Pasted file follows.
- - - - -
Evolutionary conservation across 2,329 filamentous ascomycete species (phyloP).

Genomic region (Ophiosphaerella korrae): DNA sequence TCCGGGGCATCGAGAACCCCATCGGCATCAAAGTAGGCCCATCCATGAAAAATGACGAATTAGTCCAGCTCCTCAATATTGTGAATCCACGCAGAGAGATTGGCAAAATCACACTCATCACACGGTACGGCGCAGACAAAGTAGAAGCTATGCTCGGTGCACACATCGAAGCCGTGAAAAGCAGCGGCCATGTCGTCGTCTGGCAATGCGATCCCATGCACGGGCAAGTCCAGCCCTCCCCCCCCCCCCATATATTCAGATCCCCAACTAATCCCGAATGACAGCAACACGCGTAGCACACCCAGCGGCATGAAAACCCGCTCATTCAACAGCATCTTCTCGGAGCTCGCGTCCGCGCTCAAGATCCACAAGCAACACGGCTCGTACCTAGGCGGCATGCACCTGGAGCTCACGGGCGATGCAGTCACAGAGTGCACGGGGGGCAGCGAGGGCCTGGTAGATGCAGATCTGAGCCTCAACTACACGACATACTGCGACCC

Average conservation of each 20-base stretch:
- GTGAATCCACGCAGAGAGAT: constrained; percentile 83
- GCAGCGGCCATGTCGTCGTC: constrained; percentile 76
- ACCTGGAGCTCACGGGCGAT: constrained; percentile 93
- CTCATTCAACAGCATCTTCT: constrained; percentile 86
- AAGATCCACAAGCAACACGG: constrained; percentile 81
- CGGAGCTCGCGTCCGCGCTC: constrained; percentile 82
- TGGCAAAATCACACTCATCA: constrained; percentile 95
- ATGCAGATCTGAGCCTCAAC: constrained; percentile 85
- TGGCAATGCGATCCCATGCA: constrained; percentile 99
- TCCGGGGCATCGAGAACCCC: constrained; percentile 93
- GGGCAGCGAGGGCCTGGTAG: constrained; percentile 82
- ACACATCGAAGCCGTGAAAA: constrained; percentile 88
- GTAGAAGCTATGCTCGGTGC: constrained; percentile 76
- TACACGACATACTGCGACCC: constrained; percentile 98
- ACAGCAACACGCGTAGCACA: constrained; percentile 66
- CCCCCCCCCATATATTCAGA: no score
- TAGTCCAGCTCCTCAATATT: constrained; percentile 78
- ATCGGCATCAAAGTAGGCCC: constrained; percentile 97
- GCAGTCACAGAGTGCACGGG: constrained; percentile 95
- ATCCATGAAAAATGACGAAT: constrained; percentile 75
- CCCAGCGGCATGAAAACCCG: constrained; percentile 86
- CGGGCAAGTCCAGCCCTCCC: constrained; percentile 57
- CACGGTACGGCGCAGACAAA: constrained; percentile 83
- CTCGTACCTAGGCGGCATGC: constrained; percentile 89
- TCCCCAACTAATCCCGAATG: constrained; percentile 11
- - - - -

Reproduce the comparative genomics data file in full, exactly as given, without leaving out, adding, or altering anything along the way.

Evolutionary conservation across 2,329 filamentous ascomycete species (phyloP).

Genomic region (Ophiosphaerella korrae): DNA sequence TCCGGGGCATCGAGAACCCCATCGGCATCAAAGTAGGCCCATCCATGAAAAATGACGAATTAGTCCAGCTCCTCAATATTGTGAATCCACGCAGAGAGATTGGCAAAATCACACTCATCACACGGTACGGCGCAGACAAAGTAGAAGCTATGCTCGGTGCACACATCGAAGCCGTGAAAAGCAGCGGCCATGTCGTCGTCTGGCAATGCGATCCCATGCACGGGCAAGTCCAGCCCTCCCCCCCCCCCCATATATTCAGATCCCCAACTAATCCCGAATGACAGCAACACGCGTAGCACACCCAGCGGCATGAAAACCCGCTCATTCAACAGCATCTTCTCGGAGCTCGCGTCCGCGCTCAAGATCCACAAGCAACACGGCTCGTACCTAGGCGGCATGCACCTGGAGCTCACGGGCGATGCAGTCACAGAGTGCACGGGGGGCAGCGAGGGCCTGGTAGATGCAGATCTGAGCCTCAACTACACGACATACTGCGACCC

Average conservation of each 20-base stretch:
- GTGAATCCACGCAGAGAGAT: constrained; percentile 83
- GCAGCGGCCATGTCGTCGTC: constrained; percentile 76
- ACCTGGAGCTCACGGGCGAT: constrained; percentile 93
- CTCATTCAACAGCATCTTCT: constrained; percentile 86
- AAGATCCACAAGCAACACGG: constrained; percentile 81
- CGGAGCTCGCGTCCGCGCTC: constrained; percentile 82
- TGGCAAAATCACACTCATCA: constrained; percentile 95
- ATGCAGATCTGAGCCTCAAC: constrained; percentile 85
- TGGCAATGCGATCCCATGCA: constrained; percentile 99
- TCCGGGGCATCGAGAACCCC: constrained; percentile 93
- GGGCAGCGAGGGCCTGGTAG: constrained; percentile 82
- ACACATCGAAGCCGTGAAAA: constrained; percentile 88
- GTAGAAGCTATGCTCGGTGC: constrained; percentile 76
- TACACGACATACTGCGACCC: constrained; percentile 98
- ACAGCAACACGCGTAGCACA: constrained; percentile 66
- CCCCCCCCCATATATTCAGA: no score
- TAGTCCAGCTCCTCAATATT: constrained; percentile 78
- ATCGGCATCAAAGTAGGCCC: constrained; percentile 97
- GCAGTCACAGAGTGCACGGG: constrained; percentile 95
- ATCCATGAAAAATGACGAAT: constrained; percentile 75
- CCCAGCGGCATGAAAACCCG: constrained; percentile 86
- CGGGCAAGTCCAGCCCTCCC: constrained; percentile 57
- CACGGTACGGCGCAGACAAA: constrained; percentile 83
- CTCGTACCTAGGCGGCATGC: constrained; percentile 89
- TCCCCAACTAATCCCGAATG: constrained; percentile 11